Compassion As A Business Objective: Why It Matters And How To Cultivate It
Is being a compassionate leader good for business? Think about your career. Think about the best manager or leader you ever had. What traits come to mind when considering what made these leaders exceptional? Did you describe these leaders as disciplinarians? How about fiercely competitive? Were they unpredictable, too? Chances are you weren’t thinking about any of those traits. It’s more likely you thought of descriptors such as passionate, trustworthy, calm in the face of adversity, present, connected, sensitive, service-oriented, empathetic and encouraging. Any of these could be used to describe a compassionate leader.
So why are compassionate leaders so important? When employees feel a lack of a commitment to compassionate leadership and intense pressure from leadership to perform above and beyond their capabilities, these feelings open the door to widespread disengagement. Leaders who lack compassion often falsely believe that the more pressure they place on their employees, the more productive they will become.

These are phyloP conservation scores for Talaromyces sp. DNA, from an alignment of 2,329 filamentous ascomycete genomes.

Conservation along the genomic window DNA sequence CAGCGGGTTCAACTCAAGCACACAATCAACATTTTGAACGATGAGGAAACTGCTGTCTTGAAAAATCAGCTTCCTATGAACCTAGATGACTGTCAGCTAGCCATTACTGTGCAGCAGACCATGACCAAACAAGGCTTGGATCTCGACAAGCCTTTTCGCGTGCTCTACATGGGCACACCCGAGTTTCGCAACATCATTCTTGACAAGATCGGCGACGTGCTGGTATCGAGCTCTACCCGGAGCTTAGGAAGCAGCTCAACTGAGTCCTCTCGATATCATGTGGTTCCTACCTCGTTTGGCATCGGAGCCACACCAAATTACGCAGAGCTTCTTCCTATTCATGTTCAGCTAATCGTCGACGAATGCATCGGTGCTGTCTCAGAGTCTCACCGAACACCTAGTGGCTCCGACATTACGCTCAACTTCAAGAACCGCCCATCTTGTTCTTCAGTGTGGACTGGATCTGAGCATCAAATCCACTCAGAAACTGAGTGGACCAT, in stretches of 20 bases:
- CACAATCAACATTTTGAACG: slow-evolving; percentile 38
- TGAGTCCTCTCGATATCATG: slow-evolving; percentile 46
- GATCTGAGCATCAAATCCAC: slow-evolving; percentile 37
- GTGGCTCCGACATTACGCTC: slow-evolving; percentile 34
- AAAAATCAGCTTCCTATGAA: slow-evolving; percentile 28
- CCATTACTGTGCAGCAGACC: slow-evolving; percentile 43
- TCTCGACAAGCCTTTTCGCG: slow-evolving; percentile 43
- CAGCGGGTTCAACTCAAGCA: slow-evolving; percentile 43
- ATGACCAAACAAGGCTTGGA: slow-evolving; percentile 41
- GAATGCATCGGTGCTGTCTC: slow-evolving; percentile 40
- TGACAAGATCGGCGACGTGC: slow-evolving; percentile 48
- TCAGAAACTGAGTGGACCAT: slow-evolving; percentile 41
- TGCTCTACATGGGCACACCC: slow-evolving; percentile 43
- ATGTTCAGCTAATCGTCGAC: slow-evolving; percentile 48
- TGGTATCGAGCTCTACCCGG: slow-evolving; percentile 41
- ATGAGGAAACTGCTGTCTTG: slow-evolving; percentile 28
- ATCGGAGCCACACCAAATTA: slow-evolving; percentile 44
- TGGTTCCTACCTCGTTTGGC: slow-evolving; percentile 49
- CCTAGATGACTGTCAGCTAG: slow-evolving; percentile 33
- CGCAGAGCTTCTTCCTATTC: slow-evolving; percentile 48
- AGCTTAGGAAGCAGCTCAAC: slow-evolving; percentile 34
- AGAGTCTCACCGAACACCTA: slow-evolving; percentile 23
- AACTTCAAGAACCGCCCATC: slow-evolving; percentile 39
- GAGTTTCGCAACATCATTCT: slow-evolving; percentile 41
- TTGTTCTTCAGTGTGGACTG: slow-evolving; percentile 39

Perhaps you don’t see yourself as a compassionate leader, or maybe you don’t know what that looks like in the workplace. The good news is, just like any action that doesn’t feel inherently comfortable to an individual, compassion can be improved upon with practice. A study published in Psychological Science showed that adults could learn compassion. We, as humans, can train ourselves to understand and actively empathize with others around us. Here are a few tips for doing just that:
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